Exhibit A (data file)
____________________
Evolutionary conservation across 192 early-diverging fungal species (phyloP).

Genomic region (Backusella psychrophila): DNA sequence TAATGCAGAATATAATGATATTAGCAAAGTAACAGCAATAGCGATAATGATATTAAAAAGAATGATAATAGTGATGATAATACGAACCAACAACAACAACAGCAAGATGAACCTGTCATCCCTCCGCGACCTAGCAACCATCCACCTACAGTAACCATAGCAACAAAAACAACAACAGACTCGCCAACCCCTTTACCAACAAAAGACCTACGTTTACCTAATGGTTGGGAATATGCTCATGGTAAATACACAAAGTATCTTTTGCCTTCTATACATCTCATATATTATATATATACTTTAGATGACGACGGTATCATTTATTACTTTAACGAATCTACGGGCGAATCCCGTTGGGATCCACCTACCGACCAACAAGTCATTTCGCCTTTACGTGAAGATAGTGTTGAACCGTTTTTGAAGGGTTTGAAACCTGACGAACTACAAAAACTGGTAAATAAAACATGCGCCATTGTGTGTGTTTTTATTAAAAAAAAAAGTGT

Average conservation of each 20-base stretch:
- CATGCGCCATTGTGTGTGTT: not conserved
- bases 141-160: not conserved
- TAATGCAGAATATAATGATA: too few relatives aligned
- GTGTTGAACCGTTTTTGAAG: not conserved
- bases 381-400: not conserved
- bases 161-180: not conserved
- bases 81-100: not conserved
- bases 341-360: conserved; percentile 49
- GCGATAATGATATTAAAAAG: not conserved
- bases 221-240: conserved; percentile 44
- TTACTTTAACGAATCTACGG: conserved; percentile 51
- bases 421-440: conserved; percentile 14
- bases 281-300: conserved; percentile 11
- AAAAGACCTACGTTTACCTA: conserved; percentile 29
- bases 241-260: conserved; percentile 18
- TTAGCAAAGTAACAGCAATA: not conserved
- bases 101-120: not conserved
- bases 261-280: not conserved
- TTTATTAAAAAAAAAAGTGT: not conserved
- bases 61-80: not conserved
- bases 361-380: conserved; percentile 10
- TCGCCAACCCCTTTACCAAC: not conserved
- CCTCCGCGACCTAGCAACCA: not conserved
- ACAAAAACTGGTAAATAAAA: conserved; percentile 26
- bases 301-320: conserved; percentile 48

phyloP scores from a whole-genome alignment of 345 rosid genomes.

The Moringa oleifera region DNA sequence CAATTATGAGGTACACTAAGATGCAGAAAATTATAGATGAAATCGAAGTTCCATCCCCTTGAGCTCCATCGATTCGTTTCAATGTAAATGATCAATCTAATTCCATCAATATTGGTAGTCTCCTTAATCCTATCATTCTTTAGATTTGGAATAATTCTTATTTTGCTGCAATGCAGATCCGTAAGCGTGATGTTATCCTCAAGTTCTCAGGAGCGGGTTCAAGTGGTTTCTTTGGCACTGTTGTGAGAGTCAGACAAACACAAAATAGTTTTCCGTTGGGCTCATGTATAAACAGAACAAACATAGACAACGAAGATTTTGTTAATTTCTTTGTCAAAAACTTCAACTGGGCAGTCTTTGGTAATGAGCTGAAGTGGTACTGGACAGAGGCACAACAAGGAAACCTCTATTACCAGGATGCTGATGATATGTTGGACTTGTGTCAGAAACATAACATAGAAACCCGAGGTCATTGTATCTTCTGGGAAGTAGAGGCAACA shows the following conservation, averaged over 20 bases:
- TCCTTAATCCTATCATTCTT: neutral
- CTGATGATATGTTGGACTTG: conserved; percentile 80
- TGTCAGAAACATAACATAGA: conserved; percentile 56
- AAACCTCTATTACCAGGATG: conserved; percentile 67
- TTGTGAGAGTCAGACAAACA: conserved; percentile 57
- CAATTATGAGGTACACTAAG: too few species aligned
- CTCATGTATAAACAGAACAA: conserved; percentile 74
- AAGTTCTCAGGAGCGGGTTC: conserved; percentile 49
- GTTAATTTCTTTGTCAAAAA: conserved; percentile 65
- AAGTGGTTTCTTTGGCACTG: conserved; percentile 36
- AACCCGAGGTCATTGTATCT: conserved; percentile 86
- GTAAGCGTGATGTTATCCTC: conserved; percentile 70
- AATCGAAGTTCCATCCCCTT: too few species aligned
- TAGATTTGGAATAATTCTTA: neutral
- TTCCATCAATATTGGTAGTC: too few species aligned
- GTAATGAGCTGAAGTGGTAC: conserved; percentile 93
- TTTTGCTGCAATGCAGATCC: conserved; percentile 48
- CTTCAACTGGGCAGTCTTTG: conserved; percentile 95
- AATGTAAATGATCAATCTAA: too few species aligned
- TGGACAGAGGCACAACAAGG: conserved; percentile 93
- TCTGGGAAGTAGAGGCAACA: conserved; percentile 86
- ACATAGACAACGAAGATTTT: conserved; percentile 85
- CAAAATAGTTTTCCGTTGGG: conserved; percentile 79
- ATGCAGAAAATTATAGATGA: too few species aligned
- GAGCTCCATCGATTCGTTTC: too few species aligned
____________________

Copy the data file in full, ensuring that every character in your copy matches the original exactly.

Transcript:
Evolutionary conservation across 192 early-diverging fungal species (phyloP).

Genomic region (Backusella psychrophila): DNA sequence TAATGCAGAATATAATGATATTAGCAAAGTAACAGCAATAGCGATAATGATATTAAAAAGAATGATAATAGTGATGATAATACGAACCAACAACAACAACAGCAAGATGAACCTGTCATCCCTCCGCGACCTAGCAACCATCCACCTACAGTAACCATAGCAACAAAAACAACAACAGACTCGCCAACCCCTTTACCAACAAAAGACCTACGTTTACCTAATGGTTGGGAATATGCTCATGGTAAATACACAAAGTATCTTTTGCCTTCTATACATCTCATATATTATATATATACTTTAGATGACGACGGTATCATTTATTACTTTAACGAATCTACGGGCGAATCCCGTTGGGATCCACCTACCGACCAACAAGTCATTTCGCCTTTACGTGAAGATAGTGTTGAACCGTTTTTGAAGGGTTTGAAACCTGACGAACTACAAAAACTGGTAAATAAAACATGCGCCATTGTGTGTGTTTTTATTAAAAAAAAAAGTGT

Average conservation of each 20-base stretch:
- CATGCGCCATTGTGTGTGTT: not conserved
- bases 141-160: not conserved
- TAATGCAGAATATAATGATA: too few relatives aligned
- GTGTTGAACCGTTTTTGAAG: not conserved
- bases 381-400: not conserved
- bases 161-180: not conserved
- bases 81-100: not conserved
- bases 341-360: conserved; percentile 49
- GCGATAATGATATTAAAAAG: not conserved
- bases 221-240: conserved; percentile 44
- TTACTTTAACGAATCTACGG: conserved; percentile 51
- bases 421-440: conserved; percentile 14
- bases 281-300: conserved; percentile 11
- AAAAGACCTACGTTTACCTA: conserved; percentile 29
- bases 241-260: conserved; percentile 18
- TTAGCAAAGTAACAGCAATA: not conserved
- bases 101-120: not conserved
- bases 261-280: not conserved
- TTTATTAAAAAAAAAAGTGT: not conserved
- bases 61-80: not conserved
- bases 361-380: conserved; percentile 10
- TCGCCAACCCCTTTACCAAC: not conserved
- CCTCCGCGACCTAGCAACCA: not conserved
- ACAAAAACTGGTAAATAAAA: conserved; percentile 26
- bases 301-320: conserved; percentile 48

phyloP scores from a whole-genome alignment of 345 rosid genomes.

The Moringa oleifera region DNA sequence CAATTATGAGGTACACTAAGATGCAGAAAATTATAGATGAAATCGAAGTTCCATCCCCTTGAGCTCCATCGATTCGTTTCAATGTAAATGATCAATCTAATTCCATCAATATTGGTAGTCTCCTTAATCCTATCATTCTTTAGATTTGGAATAATTCTTATTTTGCTGCAATGCAGATCCGTAAGCGTGATGTTATCCTCAAGTTCTCAGGAGCGGGTTCAAGTGGTTTCTTTGGCACTGTTGTGAGAGTCAGACAAACACAAAATAGTTTTCCGTTGGGCTCATGTATAAACAGAACAAACATAGACAACGAAGATTTTGTTAATTTCTTTGTCAAAAACTTCAACTGGGCAGTCTTTGGTAATGAGCTGAAGTGGTACTGGACAGAGGCACAACAAGGAAACCTCTATTACCAGGATGCTGATGATATGTTGGACTTGTGTCAGAAACATAACATAGAAACCCGAGGTCATTGTATCTTCTGGGAAGTAGAGGCAACA shows the following conservation, averaged over 20 bases:
- TCCTTAATCCTATCATTCTT: neutral
- CTGATGATATGTTGGACTTG: conserved; percentile 80
- TGTCAGAAACATAACATAGA: conserved; percentile 56
- AAACCTCTATTACCAGGATG: conserved; percentile 67
- TTGTGAGAGTCAGACAAACA: conserved; percentile 57
- CAATTATGAGGTACACTAAG: too few species aligned
- CTCATGTATAAACAGAACAA: conserved; percentile 74
- AAGTTCTCAGGAGCGGGTTC: conserved; percentile 49
- GTTAATTTCTTTGTCAAAAA: conserved; percentile 65
- AAGTGGTTTCTTTGGCACTG: conserved; percentile 36
- AACCCGAGGTCATTGTATCT: conserved; percentile 86
- GTAAGCGTGATGTTATCCTC: conserved; percentile 70
- AATCGAAGTTCCATCCCCTT: too few species aligned
- TAGATTTGGAATAATTCTTA: neutral
- TTCCATCAATATTGGTAGTC: too few species aligned
- GTAATGAGCTGAAGTGGTAC: conserved; percentile 93
- TTTTGCTGCAATGCAGATCC: conserved; percentile 48
- CTTCAACTGGGCAGTCTTTG: conserved; percentile 95
- AATGTAAATGATCAATCTAA: too few species aligned
- TGGACAGAGGCACAACAAGG: conserved; percentile 93
- TCTGGGAAGTAGAGGCAACA: conserved; percentile 86
- ACATAGACAACGAAGATTTT: conserved; percentile 85
- CAAAATAGTTTTCCGTTGGG: conserved; percentile 79
- ATGCAGAAAATTATAGATGA: too few species aligned
- GAGCTCCATCGATTCGTTTC: too few species aligned